In May 2012, Nielsen’s Global Survey of Multi-Screen Media Usage reported that more than 28,000 internet respondents in 56 countries indicated that watching video content on computers has become just as popular as watching video content on television among online consumers. Over 80 per cent reported watching video content at home on a computer (84 per cent) or on TV (83 per cent) at least once a month. By contrast, in 2010, more online consumers reported watching video content on TV (90 per cent) than on a computer (86 per cent) in a month-long period. Since the report was published these figures are likely to have swung further with the trend for tablet and mobile applications growing rapidly.
In the Europe the Orange Exposure 2012/2013 annual independent study by TNS published in November 2012, examined mobile media habits across UK, France and Spain for the advertising industry. It showed mobile as the primary screen of choice for 11–18 year olds with a very high penetration of smartphones and highlighted the power of social networking and social TV in this demographic. The study also showed that adults are using screens more interchangeably than ever before with less preference for one over another. The trend doesn’t just apply to adults and teenagers. Many young children wake up to find a tablet amongst their Christmas or birthday presents these days. These figures are being mirrored in countries across the world and as such operators need to be able to provide a combined service offering that’s simple to navigate with high quality services.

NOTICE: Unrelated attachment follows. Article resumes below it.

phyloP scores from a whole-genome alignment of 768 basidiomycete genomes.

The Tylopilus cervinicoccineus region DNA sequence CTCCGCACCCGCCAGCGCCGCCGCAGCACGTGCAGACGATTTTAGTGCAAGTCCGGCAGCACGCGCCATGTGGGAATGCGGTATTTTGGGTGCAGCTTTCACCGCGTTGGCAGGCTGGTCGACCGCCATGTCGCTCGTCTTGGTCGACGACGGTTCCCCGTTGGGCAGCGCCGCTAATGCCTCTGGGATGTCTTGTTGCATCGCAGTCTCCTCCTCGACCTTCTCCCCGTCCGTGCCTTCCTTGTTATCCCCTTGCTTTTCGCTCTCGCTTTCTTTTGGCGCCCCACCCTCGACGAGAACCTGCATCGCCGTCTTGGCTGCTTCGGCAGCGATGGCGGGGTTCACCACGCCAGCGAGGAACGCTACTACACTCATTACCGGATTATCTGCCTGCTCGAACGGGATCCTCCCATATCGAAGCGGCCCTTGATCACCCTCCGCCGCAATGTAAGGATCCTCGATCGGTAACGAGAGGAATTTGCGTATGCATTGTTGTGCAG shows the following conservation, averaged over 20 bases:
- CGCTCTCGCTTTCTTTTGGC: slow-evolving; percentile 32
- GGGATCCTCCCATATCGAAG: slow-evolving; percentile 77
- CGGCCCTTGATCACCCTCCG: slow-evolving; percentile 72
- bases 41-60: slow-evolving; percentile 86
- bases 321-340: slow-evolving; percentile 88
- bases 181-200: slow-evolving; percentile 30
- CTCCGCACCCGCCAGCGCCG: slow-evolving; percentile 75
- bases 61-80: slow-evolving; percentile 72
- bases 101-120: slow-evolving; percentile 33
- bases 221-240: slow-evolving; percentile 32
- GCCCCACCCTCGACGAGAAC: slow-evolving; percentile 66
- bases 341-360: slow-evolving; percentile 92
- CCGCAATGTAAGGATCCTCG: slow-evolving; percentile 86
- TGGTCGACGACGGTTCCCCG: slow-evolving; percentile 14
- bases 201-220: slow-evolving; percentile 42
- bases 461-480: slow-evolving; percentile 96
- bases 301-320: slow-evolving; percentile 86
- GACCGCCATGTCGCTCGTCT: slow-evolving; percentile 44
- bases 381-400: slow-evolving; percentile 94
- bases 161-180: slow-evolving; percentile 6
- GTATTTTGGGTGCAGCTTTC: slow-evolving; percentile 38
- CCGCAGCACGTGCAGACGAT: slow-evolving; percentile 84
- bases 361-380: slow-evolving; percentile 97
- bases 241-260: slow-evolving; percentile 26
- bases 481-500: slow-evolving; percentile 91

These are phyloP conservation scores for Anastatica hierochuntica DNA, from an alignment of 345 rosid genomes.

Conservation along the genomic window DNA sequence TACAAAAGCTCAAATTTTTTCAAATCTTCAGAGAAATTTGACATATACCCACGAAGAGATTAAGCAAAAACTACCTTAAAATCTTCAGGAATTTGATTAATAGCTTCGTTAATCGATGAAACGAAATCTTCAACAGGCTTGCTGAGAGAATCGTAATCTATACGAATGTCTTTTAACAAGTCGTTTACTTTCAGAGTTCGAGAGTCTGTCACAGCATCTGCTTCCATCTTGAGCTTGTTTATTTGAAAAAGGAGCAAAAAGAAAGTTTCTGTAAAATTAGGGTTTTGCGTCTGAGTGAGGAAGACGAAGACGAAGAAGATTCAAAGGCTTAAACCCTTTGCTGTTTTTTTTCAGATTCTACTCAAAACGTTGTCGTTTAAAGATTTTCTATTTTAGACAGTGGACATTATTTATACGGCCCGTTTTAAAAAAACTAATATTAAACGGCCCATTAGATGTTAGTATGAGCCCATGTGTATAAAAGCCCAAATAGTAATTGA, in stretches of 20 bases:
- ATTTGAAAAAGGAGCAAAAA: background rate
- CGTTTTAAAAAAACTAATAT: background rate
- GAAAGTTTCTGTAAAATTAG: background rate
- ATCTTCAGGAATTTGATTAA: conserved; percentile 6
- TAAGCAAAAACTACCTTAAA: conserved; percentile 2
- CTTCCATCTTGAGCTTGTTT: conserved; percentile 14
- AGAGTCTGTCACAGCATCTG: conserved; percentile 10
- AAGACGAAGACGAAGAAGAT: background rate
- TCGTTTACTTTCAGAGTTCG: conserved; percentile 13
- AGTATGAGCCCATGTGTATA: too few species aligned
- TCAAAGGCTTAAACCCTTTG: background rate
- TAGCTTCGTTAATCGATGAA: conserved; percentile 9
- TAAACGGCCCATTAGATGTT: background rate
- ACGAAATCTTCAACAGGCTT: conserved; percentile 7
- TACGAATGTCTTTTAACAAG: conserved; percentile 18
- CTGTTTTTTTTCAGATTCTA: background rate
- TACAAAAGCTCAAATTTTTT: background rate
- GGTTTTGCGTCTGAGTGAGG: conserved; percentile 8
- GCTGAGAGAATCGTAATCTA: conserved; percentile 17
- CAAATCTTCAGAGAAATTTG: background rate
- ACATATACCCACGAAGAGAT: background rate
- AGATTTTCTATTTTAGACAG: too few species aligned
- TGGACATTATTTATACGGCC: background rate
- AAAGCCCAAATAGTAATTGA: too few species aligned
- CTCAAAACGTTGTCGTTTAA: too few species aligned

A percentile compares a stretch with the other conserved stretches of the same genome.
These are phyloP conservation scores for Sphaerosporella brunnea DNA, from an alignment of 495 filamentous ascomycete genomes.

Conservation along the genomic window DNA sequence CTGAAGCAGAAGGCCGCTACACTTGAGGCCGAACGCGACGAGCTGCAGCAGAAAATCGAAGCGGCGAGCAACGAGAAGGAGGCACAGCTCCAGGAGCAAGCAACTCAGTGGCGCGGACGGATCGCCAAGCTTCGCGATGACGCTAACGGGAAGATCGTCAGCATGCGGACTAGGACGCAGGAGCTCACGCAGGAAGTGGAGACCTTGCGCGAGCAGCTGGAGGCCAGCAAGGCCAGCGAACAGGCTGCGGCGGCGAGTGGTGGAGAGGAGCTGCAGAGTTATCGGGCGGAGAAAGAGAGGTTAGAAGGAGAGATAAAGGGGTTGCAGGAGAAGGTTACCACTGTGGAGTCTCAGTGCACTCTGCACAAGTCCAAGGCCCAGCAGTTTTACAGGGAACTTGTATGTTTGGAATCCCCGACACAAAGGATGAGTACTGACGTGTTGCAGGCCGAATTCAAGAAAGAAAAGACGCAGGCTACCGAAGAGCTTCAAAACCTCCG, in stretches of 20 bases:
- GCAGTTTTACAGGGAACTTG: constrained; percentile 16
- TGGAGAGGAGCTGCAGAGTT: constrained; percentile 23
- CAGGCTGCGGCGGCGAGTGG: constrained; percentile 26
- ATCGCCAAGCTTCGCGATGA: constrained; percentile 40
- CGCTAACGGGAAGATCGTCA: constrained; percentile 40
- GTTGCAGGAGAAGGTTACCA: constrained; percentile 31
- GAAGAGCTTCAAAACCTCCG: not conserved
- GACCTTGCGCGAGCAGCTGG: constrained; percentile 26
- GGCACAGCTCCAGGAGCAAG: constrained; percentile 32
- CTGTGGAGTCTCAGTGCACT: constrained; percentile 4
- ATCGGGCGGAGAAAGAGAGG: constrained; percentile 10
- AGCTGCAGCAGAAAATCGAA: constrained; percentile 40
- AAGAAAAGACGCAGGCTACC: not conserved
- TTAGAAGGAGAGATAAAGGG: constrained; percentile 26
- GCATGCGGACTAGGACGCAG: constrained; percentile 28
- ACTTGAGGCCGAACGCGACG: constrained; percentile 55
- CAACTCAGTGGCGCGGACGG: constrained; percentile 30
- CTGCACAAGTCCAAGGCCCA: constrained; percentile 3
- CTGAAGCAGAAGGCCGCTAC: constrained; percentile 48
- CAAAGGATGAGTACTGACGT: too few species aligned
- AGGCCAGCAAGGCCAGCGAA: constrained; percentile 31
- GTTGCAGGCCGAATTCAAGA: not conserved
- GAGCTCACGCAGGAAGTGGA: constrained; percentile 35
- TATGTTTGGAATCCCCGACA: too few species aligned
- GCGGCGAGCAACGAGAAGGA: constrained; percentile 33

There are three parties involved in the delivery of content to consumers: network owners/operators, service providers and third-party content aggregators (Hulu/Netflix etc). The development of Over-the-Top delivery (OTT) means that service provision can be separated from network ownership/operation allowing a much faster rate of service deployment and growth helping to satisfy the demands of the modern consumer. As we can see from the reports, audiences don’t just want the freedom to view content anytime, anywhere; they now expect it – they are truly network-agnostic.
For ISPs, along with cable, mobile and hospitality TV service providers to survive in this highly competitive market they need a complimentary mechanism to deliver value-add additional features including: non-linear TV, VoD, triple- screen, hybrid boxes and mobile applications. That mechanism is OTT. OTT delivery – where the service provided is separated from the network – allows consumers to access the same content on their mobile, tablet and TV provided that they have a good enough internet connection and a service provider(s) that understands the pitfalls and the quality that’s expected. Not all OTT delivery is created equally as many of us know: video drop-out and buffering are common problems. Sometimes a complete loss of service is the result.
The key to the success of OTT is the quality of delivery and this is where the wheat is separated from the chaff. Adaptive streaming technology is the driver in this arena. Adaptive streaming frequently checks the connection type and strength for both linear and non-linear content and adapts accordingly for quality optimisation. Therefore it allows service providers/content aggregators to deliver all their services to all devices (multi-screen delivery) via a single platform reducing resources and operational costs and providing a pay-as-you-grow model.